In trying to determine if single vision optical devices accelerate progression, an approach would be to compare and contrast the progression observed with single vision optical devices to that of progression in an unaided or an undercorrected eye.

In an interesting experiment, the dominant eyes of 11-year-old myopic children (-1.00 to -3.00D) were fully corrected, and the contralateral eyes left uncorrected or undercorrected. After 30 months, myopia progression in the uncorrected/undercorrected eye was slower by approximately 0.36D/year, resulting in anisometropia.[15] When the uncorrected/undercorrected eyes were refitted with single-vision spectacles, the eyes increased in progression and the induced anisometropia reduced. In another study, data of 121 grade 7 Chinese children (median age 12.7 yrs, 65 in the uncorrected and 56 fully corrected) were analyzed.[16] At two years, children with no correction had slower myopia progression (-0.76 ±1.04D versus -1.03±0.08D). The latter study had limitations with non-randomized groups and baseline differences that therefore raise queries on the validity of the results but both studies suggested that myopic defocus in the uncorrected or undercorrected eye resulted in less progression.

Although this may be construed as evidence for increased progression in fully corrected single vision lens wearing eyes, in other studies, bilateral under correction either resulted in worse progression or was no different compared to fully corrected eyes.[17, 18] Additionally, in another experiment, 68 Chinese children, 9-12 yrs of age, -0.50 to -3.50D were randomly assigned to either single-vision spectacles or no correction.[19] At the end of 12 months, change in SE/AL was -0.78 ±0.32/ 0.36 ±0.13mm in the no correction group versus -0.65±0.38/0.31 ±0.15mm in the corrected group and the difference not significant.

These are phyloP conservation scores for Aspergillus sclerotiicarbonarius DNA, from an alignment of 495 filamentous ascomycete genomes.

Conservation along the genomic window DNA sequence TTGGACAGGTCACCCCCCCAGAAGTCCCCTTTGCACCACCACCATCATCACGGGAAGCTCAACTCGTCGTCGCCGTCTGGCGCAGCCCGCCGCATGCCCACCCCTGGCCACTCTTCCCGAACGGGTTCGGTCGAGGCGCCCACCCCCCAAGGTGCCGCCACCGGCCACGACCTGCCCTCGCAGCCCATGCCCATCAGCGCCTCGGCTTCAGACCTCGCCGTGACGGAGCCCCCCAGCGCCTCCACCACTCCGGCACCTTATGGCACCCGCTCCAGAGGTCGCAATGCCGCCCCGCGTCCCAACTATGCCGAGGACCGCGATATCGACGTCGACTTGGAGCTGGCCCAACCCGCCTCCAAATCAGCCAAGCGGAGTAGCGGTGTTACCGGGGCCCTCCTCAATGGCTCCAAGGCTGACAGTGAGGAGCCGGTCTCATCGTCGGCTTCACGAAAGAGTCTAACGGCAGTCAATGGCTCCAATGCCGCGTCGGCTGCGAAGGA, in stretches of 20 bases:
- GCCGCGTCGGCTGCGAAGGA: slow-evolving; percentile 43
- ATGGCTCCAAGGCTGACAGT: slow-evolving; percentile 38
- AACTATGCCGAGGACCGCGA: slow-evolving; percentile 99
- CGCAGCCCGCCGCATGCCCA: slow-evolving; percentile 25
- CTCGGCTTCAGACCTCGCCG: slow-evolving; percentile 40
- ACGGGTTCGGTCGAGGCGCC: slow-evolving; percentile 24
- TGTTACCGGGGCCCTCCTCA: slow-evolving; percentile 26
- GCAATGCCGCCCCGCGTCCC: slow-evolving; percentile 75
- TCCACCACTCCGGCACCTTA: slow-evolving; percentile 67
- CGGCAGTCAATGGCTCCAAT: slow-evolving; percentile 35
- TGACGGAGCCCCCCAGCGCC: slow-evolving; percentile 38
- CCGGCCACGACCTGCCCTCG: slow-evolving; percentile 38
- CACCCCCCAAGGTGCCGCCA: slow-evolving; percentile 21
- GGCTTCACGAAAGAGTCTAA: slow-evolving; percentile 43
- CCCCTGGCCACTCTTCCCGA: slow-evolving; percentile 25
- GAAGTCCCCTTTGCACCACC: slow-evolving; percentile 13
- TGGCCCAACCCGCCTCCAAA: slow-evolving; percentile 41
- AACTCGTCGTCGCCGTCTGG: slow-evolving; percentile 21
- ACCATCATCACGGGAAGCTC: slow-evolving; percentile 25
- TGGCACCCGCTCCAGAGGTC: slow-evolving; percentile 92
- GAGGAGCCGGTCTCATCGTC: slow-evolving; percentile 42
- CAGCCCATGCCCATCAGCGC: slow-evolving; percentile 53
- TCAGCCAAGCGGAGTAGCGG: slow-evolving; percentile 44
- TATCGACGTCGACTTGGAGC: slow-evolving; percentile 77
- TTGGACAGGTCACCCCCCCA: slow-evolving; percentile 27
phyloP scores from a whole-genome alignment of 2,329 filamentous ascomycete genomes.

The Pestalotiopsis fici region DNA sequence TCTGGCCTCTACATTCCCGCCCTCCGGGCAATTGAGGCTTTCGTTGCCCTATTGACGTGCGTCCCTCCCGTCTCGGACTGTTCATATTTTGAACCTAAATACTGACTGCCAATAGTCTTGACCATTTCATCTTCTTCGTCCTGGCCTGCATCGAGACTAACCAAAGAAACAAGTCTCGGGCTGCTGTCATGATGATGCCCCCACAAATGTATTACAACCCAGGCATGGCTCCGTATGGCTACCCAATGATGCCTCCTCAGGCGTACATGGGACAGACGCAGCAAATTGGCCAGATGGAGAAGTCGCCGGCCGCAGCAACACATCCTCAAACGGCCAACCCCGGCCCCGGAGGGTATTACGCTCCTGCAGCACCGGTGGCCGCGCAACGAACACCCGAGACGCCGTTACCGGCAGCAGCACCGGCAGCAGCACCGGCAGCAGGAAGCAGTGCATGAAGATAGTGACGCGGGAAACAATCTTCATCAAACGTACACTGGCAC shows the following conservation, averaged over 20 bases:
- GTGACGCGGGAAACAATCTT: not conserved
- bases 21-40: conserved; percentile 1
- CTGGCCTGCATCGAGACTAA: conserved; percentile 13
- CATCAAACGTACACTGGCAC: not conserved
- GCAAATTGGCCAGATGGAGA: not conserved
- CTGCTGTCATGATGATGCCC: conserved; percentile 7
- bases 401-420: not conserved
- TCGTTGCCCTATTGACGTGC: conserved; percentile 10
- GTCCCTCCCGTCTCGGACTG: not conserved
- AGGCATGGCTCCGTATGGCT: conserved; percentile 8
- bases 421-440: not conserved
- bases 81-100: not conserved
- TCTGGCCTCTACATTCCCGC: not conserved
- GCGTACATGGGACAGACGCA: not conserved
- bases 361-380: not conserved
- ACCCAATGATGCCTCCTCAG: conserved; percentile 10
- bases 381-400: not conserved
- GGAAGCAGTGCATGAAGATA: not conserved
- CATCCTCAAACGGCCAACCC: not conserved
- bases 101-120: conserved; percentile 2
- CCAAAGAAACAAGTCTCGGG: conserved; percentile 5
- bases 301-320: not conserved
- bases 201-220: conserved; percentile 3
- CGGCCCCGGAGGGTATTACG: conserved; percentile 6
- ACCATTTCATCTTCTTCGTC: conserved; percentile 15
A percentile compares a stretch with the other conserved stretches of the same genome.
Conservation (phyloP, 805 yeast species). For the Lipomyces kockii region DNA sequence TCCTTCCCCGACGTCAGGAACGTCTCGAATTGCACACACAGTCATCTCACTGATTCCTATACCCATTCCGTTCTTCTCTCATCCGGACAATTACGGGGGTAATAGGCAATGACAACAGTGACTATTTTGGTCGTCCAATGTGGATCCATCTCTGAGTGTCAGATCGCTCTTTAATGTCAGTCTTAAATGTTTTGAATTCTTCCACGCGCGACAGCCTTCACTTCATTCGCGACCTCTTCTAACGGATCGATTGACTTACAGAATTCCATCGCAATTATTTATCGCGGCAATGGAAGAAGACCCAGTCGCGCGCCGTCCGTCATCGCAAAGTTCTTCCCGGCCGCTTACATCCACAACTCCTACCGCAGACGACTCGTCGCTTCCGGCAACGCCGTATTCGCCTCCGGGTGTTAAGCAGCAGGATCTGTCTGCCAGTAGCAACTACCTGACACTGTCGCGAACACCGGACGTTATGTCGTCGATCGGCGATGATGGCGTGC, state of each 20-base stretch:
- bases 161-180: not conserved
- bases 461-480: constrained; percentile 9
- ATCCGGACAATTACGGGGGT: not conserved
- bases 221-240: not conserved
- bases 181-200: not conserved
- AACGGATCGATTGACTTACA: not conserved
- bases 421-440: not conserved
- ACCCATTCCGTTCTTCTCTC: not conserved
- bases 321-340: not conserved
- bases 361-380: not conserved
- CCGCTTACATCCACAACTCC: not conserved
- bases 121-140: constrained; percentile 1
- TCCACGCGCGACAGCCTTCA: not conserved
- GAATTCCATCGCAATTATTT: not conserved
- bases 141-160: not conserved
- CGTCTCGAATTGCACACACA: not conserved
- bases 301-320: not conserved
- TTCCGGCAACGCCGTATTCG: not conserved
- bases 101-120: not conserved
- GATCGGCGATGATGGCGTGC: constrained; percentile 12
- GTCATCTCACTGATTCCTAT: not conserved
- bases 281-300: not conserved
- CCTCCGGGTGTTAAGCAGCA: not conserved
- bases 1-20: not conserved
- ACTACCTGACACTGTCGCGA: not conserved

But there were some limitations with differences in baseline myopia (the no correction had lower baseline myopia as those with higher levels of myopia refused participation) and far more dropouts in the no correction group (11/33 versus 4/35). It is possible the dropouts were related to progression and vision in the uncorrected eyes.

In summary, understandably, there is limited information on the course of progression in an unaided myopic eye as when detected, the condition is corrected to restore sight. From the limited evidence, it is inconclusive that wearing single vision contact lenses or spectacles worsen myopia. Importantly undercorrection appears to have no role. But encouragingly, the evidence base for reduction of progression with optical and pharmaceutical strategies compared to single vision devices is strong and growing and provides the practitioner with several ways to better manage myopia.


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Padmaja Sankaridurg B.Opt, MIP, PhD, is the program Leader, Myopia and Manager, Intellectual Property at the Brien Holden Vision Institute in Sydney, Australia. She is also Conjoint Professor at the School of Optometry and Vision Science, University of New South Wales.